Female entrepreneuriship and the management of business and domestic roles: motivations, expectations and realities

Pauric McGowan, Caroline Lewis Redeker, Sarah Y Cooper, Kate Greenan

Research output: Contribution to journalArticlepeer-review

197 Citations (Scopus)


Whilst some women are motivated to establish entrepreneurial ventures by factors which are similar to those of their male counterparts (including a desire for independence and financial gain), unlike the majority of men, a sizeable number choose entrepreneurship to balance work responsibilities and earning potential with domestic/familial commitments. Despite growing numbers of women citing flexibility and childcare obligations as strong motivations for starting a business relatively little attention has been paid to exploring their motivations, expectations and actual experiences of entrepreneurship, and the extent to which entrepreneurship really offers an improved work/family ‘balance’. This paper presents findings of exploratory, qualitative research conducted in Northern Ireland, which focused upon the entrepreneurial journeys of 14 women as they established and managed their ventures, whilst balancing domestic/familial demands. Drawing upon information-rich evidence from in-depth interviews, insights are presented into their motivations and expectations of what entrepreneurship would offer, and the realities of their experience.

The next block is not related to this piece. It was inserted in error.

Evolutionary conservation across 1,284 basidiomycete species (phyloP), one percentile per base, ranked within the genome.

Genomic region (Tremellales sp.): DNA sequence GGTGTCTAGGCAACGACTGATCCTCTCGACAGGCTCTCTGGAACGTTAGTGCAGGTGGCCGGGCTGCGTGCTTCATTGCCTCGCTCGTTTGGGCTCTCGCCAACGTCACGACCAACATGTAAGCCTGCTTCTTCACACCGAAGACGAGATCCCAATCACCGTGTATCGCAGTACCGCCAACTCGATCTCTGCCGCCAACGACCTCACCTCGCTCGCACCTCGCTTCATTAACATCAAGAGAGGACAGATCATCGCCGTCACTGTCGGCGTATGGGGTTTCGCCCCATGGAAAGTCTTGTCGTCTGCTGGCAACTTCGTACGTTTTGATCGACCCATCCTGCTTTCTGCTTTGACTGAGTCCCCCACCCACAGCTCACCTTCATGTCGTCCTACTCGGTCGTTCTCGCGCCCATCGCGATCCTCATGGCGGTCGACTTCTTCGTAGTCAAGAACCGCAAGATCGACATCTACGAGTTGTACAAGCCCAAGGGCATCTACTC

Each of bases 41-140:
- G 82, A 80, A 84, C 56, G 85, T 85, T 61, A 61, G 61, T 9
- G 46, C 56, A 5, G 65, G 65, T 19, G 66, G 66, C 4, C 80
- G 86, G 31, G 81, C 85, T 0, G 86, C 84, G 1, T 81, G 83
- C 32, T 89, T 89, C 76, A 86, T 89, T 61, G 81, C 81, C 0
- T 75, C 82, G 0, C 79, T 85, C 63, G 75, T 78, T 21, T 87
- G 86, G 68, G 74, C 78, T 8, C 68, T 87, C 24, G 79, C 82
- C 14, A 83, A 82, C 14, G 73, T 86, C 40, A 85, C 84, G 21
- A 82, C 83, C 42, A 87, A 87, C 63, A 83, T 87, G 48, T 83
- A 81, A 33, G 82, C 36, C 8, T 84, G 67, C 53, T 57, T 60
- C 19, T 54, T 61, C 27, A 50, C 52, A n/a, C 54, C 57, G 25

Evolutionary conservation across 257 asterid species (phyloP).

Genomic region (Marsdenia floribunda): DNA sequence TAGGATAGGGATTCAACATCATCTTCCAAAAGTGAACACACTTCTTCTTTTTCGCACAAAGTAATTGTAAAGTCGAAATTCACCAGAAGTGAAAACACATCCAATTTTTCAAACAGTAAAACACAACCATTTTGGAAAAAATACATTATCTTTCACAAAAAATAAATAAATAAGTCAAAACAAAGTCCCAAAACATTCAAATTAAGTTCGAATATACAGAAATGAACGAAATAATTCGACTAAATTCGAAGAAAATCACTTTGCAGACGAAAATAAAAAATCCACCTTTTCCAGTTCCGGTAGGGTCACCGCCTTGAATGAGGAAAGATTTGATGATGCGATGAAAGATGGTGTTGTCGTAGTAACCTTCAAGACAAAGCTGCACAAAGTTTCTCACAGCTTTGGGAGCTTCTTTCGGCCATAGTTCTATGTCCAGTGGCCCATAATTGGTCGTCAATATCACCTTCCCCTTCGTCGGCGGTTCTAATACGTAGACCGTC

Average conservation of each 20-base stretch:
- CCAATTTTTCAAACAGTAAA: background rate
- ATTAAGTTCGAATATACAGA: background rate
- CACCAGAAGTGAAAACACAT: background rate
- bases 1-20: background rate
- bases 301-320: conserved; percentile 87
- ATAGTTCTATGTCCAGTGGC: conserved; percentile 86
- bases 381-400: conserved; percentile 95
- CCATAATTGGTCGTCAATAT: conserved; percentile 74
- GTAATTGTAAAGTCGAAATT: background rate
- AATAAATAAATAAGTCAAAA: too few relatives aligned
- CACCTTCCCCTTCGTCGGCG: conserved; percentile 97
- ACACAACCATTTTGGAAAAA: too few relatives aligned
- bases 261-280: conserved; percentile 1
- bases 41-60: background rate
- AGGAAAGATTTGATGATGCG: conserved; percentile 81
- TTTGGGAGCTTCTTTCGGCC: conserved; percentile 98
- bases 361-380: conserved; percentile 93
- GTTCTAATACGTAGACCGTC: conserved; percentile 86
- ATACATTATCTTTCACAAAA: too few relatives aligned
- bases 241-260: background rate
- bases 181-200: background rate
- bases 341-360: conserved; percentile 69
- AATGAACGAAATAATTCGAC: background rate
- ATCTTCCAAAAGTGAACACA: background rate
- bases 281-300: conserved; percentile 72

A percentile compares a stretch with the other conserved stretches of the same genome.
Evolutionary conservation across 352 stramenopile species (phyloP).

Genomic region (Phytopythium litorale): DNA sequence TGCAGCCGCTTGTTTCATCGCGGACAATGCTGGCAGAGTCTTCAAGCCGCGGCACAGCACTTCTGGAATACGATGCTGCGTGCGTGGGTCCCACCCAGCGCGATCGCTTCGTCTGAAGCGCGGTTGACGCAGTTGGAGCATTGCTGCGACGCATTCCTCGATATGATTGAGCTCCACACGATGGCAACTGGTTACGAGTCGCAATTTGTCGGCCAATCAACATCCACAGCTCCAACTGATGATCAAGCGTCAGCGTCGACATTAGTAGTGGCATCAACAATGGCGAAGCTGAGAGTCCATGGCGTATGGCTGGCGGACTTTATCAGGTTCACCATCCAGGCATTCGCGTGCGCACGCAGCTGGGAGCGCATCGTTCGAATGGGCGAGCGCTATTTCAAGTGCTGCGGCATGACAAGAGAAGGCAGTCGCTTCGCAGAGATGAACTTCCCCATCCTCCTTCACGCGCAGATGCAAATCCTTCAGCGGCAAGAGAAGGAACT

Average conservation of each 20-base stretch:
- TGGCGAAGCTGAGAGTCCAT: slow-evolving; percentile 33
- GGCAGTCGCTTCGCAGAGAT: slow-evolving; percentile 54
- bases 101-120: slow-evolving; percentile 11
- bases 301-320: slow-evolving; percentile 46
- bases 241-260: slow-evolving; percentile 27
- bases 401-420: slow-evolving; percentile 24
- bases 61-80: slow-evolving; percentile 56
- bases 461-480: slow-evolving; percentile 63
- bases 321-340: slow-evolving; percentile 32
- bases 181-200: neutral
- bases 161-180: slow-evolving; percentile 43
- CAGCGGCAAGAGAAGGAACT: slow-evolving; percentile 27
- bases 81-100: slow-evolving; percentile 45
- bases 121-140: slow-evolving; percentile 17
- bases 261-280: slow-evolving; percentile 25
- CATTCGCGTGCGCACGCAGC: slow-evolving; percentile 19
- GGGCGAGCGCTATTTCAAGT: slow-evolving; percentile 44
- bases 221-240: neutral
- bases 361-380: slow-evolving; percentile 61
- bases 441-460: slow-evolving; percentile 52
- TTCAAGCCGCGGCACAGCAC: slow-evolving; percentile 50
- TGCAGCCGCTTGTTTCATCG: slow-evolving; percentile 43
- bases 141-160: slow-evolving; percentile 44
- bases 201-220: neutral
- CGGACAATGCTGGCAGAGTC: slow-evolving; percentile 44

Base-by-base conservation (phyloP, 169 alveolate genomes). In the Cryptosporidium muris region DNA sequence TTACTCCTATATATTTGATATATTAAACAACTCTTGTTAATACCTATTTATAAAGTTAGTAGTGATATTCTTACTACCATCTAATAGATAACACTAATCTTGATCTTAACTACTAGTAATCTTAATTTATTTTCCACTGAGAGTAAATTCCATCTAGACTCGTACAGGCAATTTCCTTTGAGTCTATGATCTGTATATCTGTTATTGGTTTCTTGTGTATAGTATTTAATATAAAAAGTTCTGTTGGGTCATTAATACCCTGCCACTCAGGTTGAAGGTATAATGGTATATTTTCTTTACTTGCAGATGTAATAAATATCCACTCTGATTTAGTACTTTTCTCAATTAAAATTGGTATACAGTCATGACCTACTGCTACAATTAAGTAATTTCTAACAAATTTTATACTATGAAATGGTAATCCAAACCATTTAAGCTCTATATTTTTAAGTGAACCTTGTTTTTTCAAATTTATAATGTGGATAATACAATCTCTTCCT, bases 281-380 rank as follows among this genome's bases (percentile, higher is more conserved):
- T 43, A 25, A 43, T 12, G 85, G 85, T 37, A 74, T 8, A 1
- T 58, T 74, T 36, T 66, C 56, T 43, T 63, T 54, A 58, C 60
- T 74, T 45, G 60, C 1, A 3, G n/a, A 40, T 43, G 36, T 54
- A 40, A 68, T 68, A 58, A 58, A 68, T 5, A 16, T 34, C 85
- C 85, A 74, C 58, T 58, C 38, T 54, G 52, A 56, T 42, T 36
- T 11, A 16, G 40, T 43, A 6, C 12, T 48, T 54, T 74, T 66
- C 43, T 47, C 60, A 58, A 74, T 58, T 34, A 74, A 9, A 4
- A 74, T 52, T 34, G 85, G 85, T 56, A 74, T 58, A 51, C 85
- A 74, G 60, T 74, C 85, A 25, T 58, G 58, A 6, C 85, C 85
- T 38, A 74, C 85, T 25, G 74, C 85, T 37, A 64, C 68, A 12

Original languageEnglish
Pages (from-to)53-72
JournalEnrepreneuship and Regional Development
Issue number1-2
Publication statusPublished (in print/issue) - 2012

Bibliographical note

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